Presented each March for Women’s History Month, the Women Center Stage Festival provides the three things that struggling artists need most: Space, Money, and Recognition.
First launched in 1996, the Women Center Stage Festival is a dynamic and diverse laboratory for works in progress from women theater artists at all levels of their careers.
In addition to administrative, technical, and promotional support, the WCS Festival provides production grants to featured projects in the Festival, and empowers the lead artist to determine her own budget and set her own artistic priorities for this stage of her project’s development—a producing model entirely unique to Women Center Stage. A total of five grants are given at the $10,000, $5,000, $2,500, and $1,000 level.
Ticket sales only offset a third of our Festival budget, and funds raised through Kickstarter go directly towards supporting the women artists featured in the Festival.
For more information, visit our website at WomenCenterStage.org
Women Center Stage is Culture Project’s banner initiative committed to supporting and vigorously promoting the work of women artists, and celebrating the unique contribution of women to social justice and human rights. Over the years, the WCS Festival has been an important incubator of new plays, not only for Culture Project’s own Off-Broadway season, but also for projects that have gone on to successful runs elsewhere. WCS has supported early iterations of Heather Raffo's Nine Parts of Desire, Staceyann Chin’s Border/Clash, Geraldine Hughes' Belfast Blues, Lynn Redgrave's Nightingale, Lenelle Moïse’s Expatriate, and most recently, Daphne Rubin-Vega’s solo memoir Frequently Unanswered Questions, which will premiere with LAByrinth Theater Company in 2012.
In 2011, the WCS Festival presented more than 40 performances in 30 days, engaging over 200 playwrights, directors, designers, choreographers, and actors. The Festival featured the work of luminaries like Judith Malina, Alice Walker, Daphne Rubin-Vega, and Angela McCluskey alongside up and coming artists like Calla Videt, Monica Hunken, and the 16 women directors featured in our inaugural Directors’ Weekend. Playing to an audience of over 2000 over the course of the festival, WCS patrons and supporters included Salman Rushdie, Liev Schreiber, Heather Graham, Karen Elson, and Lotte Verbeek.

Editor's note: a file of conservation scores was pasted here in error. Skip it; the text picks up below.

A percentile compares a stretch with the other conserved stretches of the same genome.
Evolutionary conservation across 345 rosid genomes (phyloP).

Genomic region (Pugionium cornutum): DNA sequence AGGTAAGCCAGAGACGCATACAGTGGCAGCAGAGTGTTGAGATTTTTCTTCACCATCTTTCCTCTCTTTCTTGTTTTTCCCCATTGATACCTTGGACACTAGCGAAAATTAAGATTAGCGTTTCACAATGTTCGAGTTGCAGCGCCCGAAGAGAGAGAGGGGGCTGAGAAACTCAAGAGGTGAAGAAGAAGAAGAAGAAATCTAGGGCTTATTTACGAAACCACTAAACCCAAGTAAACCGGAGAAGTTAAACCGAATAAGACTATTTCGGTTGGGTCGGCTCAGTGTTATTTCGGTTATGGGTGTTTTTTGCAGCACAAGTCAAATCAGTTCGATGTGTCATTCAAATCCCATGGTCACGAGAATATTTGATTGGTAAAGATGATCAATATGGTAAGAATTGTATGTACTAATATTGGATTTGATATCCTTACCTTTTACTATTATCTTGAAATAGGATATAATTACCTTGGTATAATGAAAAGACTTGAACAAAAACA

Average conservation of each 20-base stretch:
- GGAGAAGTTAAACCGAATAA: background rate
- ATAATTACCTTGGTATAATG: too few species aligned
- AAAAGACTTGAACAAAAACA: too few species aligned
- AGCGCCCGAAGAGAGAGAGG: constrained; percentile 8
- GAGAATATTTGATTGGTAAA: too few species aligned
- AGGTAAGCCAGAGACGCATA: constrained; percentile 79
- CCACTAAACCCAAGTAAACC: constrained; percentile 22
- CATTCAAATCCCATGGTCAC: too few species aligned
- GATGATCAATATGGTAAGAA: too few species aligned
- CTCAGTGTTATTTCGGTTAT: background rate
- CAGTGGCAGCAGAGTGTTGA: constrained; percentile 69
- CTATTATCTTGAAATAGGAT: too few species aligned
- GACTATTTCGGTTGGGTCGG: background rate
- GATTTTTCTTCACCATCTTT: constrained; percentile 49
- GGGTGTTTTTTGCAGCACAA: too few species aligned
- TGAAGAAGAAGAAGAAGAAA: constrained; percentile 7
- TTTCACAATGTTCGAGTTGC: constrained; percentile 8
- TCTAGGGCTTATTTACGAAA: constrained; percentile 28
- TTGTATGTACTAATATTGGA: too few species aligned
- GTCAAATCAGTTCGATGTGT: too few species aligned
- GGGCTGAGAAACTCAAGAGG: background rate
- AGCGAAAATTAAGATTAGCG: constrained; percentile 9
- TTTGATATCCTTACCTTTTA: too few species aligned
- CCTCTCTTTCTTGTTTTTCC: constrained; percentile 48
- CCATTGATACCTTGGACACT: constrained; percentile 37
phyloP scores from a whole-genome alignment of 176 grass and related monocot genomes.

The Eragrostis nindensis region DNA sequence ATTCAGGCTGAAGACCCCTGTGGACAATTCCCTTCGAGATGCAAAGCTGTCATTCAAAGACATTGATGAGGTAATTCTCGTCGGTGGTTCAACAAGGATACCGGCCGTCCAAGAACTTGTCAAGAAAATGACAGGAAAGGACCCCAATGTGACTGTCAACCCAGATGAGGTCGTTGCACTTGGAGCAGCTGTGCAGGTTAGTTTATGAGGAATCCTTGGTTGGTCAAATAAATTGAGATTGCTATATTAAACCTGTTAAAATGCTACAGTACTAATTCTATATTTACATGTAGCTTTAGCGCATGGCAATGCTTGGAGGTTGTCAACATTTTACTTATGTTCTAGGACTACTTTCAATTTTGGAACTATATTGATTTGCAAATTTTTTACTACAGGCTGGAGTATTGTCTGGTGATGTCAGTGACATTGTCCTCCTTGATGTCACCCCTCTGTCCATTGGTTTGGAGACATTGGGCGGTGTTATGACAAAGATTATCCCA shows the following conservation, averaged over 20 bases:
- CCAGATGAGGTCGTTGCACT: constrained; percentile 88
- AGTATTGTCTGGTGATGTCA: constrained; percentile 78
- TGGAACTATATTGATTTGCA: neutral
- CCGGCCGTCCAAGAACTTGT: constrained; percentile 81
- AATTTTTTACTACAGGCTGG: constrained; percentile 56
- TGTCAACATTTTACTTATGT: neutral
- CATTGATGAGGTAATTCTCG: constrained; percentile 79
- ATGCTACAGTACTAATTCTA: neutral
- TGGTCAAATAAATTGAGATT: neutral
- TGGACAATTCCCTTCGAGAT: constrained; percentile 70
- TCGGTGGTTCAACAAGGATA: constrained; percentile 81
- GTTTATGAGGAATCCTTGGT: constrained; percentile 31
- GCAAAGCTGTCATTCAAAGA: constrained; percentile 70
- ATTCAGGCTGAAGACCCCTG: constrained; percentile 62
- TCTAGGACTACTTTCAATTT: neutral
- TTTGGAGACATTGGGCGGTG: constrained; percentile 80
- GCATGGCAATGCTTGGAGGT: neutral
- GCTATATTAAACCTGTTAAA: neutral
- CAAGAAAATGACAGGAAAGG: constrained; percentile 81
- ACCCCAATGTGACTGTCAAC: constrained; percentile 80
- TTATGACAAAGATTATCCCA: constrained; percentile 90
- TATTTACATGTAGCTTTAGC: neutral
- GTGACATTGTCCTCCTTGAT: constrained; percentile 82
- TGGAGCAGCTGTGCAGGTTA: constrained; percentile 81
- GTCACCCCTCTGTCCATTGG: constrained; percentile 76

The Women Center Stage 2012 Festival will take place from March 8 to April 7 at The Living Theatre in New York City, home to Judith Malina's legendary radical theater company.
The Festival will begin on International Women’s Day with a cross-disciplinary conversation at the Elizabeth A. Sackler Center for Feminist Art at Brooklyn Museum. Participating artists and more details coming soon!
Our second annual Directors’ Weekend will showcase the work of 13 directors responding to the economic crisis and questions about the idea of “economy” itself: Chloë Bass, Krystal Banzon, Charlotte Brathwaite, Jessica Chayes, Rachel Dart, Morgan Gould, Alicia Dhyana House, Rachel Karp, Katie Naka, Ira Kip, Awoye Timpo, Calla Videt, and Monica L. Williams.
The Festival will feature new plays by JULIACKS and Kathleen Amshoff, Lenelle Moïse, Charity Henson-Ballard, Soomi Kim, Anna Khaja, Dominique Morisseau, Mariah MacCarthy, Eboni Hogan, Caroline Rothstein, and the women of the First Generation Nigerian-American Project. And more artists and special events still to be announced!
Why Your Contribution Matters
Women play a unique and potent role in innumerable struggles for social change – telling stories that don’t otherwise get told, holding community memory, wisdom, and culture; bearing witness and engaging us all to respond.
In the realm of theater and live performance, however, women’s stories are struggling to be heard. The number of plays in production by and about women remains at a shockingly low percentage—according to several studies, productions written by women account for less than 25% of the plays produced annually nationwide. As a producing organization whose mission has always been to amplify underrepresented and marginalized voices, Culture Project sees this disparity as a call to action.
Culture Project is committed to building Women Center Stage into the preeminent developer and presenter of new work by women artists, providing new artistic forums for dialogue, and galvanizing both the theater community and its audience around supporting the voices and vision of women.
Video editing by Lauren Saffa
Music: "Motherland" from the Expatriate Amplification Project, Lenelle Moïse
Production photos by Hunter Canning Photography
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